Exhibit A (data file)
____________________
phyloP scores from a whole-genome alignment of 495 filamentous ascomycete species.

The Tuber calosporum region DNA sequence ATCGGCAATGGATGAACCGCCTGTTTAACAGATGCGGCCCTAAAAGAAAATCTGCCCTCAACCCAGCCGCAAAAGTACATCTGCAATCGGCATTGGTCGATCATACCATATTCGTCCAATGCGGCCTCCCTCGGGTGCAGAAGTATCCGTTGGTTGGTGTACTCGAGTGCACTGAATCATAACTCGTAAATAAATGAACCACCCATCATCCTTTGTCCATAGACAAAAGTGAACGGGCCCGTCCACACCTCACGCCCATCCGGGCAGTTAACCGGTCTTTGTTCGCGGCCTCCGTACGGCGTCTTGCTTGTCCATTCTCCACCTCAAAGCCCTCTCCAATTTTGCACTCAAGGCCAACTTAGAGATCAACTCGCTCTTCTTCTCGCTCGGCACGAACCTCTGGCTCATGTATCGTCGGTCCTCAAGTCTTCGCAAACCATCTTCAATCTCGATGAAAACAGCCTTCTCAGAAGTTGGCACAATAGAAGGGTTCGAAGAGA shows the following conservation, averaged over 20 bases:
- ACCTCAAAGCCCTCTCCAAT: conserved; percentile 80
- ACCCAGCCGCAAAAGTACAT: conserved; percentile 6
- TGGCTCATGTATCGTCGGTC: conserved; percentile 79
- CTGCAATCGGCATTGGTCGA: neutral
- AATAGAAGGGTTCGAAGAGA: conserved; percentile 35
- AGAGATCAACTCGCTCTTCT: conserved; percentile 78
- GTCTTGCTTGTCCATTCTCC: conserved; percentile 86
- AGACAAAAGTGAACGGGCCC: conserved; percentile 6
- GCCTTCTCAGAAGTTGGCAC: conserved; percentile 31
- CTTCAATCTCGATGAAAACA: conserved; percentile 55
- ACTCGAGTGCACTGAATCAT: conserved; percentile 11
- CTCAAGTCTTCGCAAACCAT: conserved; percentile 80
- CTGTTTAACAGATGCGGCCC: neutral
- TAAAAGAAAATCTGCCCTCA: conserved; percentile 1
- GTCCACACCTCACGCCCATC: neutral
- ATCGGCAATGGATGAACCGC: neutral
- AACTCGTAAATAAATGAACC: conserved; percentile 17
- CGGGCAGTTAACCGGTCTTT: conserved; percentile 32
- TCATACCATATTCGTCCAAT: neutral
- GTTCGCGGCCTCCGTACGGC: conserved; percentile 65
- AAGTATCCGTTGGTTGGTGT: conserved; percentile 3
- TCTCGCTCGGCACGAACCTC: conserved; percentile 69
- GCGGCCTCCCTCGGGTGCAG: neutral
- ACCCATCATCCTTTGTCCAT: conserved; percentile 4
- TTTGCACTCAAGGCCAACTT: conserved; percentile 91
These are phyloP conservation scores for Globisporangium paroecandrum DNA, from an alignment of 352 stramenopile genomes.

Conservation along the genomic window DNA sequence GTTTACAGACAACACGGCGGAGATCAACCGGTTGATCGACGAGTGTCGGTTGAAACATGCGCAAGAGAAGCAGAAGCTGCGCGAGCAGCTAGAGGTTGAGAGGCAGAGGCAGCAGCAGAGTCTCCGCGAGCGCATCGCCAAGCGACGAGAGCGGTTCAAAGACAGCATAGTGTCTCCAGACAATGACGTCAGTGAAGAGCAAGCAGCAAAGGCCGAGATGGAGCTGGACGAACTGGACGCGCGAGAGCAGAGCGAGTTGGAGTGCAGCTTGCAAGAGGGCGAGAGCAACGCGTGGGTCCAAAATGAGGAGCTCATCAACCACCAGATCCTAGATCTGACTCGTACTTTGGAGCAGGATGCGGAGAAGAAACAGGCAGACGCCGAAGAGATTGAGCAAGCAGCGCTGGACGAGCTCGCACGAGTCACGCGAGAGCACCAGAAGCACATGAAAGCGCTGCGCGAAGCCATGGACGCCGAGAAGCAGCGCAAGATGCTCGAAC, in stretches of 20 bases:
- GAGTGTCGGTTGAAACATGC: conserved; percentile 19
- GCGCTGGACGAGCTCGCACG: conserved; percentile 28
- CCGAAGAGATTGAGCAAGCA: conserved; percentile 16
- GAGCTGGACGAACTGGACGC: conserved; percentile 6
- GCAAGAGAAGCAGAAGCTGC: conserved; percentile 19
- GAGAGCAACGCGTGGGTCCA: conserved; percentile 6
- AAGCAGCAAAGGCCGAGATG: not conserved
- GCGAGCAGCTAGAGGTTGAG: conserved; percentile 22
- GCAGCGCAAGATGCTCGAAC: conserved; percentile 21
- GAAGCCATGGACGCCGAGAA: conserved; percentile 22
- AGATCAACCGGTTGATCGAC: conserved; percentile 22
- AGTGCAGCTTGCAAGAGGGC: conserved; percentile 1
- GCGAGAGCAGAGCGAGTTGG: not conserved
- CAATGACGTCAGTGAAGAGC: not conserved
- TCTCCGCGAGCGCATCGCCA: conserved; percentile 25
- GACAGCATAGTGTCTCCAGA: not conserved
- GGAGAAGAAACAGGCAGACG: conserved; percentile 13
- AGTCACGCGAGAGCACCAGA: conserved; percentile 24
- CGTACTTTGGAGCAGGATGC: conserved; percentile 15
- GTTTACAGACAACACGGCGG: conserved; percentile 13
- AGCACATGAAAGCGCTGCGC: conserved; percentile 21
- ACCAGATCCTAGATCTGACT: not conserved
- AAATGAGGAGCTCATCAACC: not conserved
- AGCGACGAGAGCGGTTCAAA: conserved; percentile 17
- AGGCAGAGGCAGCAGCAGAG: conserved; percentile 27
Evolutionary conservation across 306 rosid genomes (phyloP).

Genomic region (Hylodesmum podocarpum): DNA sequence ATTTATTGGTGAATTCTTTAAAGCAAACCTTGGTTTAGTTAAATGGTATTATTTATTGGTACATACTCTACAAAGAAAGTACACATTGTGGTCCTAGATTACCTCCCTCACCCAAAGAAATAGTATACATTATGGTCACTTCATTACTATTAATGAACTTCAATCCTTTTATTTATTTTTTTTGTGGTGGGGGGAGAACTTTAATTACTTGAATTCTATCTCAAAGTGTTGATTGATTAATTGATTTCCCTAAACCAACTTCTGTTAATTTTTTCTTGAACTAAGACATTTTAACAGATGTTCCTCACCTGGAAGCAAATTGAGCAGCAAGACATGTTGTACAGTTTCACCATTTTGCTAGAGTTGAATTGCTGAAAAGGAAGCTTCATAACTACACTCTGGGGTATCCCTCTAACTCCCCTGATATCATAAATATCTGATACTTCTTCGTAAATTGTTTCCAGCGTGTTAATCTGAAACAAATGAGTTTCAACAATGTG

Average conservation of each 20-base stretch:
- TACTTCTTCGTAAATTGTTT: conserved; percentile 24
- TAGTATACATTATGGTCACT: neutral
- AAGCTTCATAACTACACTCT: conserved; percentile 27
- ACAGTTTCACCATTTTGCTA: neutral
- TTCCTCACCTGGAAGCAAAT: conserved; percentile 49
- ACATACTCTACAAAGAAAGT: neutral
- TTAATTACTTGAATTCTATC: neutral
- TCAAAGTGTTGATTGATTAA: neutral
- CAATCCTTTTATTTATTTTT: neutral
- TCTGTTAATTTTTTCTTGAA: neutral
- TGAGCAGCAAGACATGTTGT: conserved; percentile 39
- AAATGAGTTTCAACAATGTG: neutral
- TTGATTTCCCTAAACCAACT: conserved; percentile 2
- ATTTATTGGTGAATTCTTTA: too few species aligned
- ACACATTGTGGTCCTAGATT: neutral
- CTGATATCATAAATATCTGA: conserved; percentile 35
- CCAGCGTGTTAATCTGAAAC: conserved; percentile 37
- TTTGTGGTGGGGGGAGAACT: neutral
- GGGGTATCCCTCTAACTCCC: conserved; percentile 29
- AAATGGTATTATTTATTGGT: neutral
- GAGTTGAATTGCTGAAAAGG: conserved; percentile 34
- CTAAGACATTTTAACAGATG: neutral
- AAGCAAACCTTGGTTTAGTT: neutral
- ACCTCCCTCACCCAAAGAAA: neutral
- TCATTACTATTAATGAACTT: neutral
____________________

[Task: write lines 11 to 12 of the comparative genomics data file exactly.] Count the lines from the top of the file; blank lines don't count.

- GCCTTCTCAGAAGTTGGCAC: conserved; percentile 31
- CTTCAATCTCGATGAAAACA: conserved; percentile 55